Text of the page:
Judge Robertson declined to grant summary judgment for CACI, however, ruling that CACI maintained control over its decision-making and that allowing the claims against it to proceed would not therefore require second-guessing military decision-making. Judge Robertson ordered a jury trial against CACI, but subsequently certified the decision for interlocutory appeal. CCR has appealed his decision in relation to Titan/L-3. Both appeals are currently pending before the Court of Appeals for the District of Columbia, with briefing expected to commence shortly.

What is Al-Janabi v. Stefanowicz, et al?

In May 2008, CCR, with Susan Burke and other attorneys from Burke O'Neil LLC and Shereef Akeel of Akeel & Valentine, filed a lawsuit on behalf of Emad Al-Janabi, a 43-year-old Iraqi blacksmith, who was beaten and forced from his home by people in U.S. military uniforms and civilian clothing in September 2003. He was de-tained at Abu Ghraib prison for almost one year and was released without charge in May 2004.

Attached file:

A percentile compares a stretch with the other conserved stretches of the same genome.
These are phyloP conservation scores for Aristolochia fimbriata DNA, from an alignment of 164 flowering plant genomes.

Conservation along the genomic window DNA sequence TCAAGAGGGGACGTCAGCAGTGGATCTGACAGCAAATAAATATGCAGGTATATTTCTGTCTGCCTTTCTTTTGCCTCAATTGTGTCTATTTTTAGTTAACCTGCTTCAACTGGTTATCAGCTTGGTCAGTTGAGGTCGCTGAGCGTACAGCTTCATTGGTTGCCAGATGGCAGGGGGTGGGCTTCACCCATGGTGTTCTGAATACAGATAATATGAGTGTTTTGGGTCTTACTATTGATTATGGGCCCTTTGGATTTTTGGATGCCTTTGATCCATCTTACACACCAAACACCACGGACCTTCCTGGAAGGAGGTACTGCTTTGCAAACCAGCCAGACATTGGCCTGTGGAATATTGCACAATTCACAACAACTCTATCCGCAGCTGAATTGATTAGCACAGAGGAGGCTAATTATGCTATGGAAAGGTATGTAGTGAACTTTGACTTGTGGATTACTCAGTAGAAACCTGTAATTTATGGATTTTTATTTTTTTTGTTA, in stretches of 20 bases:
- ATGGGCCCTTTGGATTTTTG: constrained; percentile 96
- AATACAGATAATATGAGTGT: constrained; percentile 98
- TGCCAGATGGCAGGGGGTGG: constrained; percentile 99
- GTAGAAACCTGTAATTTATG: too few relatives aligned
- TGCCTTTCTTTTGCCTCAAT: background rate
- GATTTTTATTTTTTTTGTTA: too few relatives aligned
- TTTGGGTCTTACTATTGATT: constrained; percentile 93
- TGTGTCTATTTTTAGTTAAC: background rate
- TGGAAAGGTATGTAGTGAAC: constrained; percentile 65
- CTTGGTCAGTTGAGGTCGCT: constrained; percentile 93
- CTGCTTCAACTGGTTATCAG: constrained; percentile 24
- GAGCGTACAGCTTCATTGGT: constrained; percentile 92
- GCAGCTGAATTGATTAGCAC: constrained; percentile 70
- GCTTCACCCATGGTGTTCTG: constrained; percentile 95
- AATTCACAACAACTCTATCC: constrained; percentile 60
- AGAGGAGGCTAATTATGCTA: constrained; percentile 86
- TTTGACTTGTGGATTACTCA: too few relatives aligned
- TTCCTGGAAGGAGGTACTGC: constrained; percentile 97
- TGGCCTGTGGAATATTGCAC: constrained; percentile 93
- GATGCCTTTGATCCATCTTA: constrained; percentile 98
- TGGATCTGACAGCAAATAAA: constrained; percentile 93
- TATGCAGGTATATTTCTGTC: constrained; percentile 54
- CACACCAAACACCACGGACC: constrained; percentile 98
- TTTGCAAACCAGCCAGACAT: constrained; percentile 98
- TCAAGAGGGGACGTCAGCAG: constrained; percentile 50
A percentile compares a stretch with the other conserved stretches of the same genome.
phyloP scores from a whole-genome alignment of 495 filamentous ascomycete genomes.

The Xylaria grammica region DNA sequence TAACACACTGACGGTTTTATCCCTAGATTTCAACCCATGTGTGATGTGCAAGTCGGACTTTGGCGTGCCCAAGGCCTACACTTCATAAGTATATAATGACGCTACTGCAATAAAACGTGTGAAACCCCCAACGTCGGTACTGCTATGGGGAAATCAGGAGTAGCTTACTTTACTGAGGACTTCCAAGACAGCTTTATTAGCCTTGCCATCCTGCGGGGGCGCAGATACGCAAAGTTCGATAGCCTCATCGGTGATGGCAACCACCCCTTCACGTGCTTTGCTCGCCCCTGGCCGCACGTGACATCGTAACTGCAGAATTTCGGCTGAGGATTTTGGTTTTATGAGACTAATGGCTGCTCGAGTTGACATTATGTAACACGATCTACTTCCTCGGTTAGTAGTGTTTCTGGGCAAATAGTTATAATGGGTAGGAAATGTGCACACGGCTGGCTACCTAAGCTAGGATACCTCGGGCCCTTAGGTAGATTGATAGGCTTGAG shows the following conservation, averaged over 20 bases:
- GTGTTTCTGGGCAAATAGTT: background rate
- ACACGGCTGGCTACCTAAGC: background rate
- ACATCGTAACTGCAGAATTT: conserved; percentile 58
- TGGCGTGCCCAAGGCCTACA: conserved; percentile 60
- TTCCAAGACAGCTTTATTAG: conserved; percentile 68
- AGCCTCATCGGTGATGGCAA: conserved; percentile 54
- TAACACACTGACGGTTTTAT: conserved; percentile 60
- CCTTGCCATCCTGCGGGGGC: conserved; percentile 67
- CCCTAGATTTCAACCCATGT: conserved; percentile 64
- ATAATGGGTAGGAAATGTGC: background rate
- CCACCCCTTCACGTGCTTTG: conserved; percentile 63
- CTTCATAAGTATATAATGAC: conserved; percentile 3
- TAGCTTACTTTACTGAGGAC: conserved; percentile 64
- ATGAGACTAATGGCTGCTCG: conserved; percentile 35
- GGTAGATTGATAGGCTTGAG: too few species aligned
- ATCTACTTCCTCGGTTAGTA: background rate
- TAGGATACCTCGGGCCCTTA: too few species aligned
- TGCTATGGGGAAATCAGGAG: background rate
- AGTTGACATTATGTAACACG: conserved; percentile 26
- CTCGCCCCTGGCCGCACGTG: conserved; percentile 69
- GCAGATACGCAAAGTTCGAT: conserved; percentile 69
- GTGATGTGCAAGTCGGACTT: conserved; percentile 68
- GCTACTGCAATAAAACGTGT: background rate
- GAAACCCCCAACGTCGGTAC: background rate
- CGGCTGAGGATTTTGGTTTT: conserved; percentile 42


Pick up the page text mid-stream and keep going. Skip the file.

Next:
On October 2, 2003, during a surprise inspection of Abu Ghraib, the International Committee of the Red Cross discovered Mr. Al-Janabi naked, chained and bruised in a cell in the "hard site" of the prison. He was a so-called "ghost detainee" who was intentionally hidden from the Red Cross on subsequent inspections and held without appearing on the prisoner lists.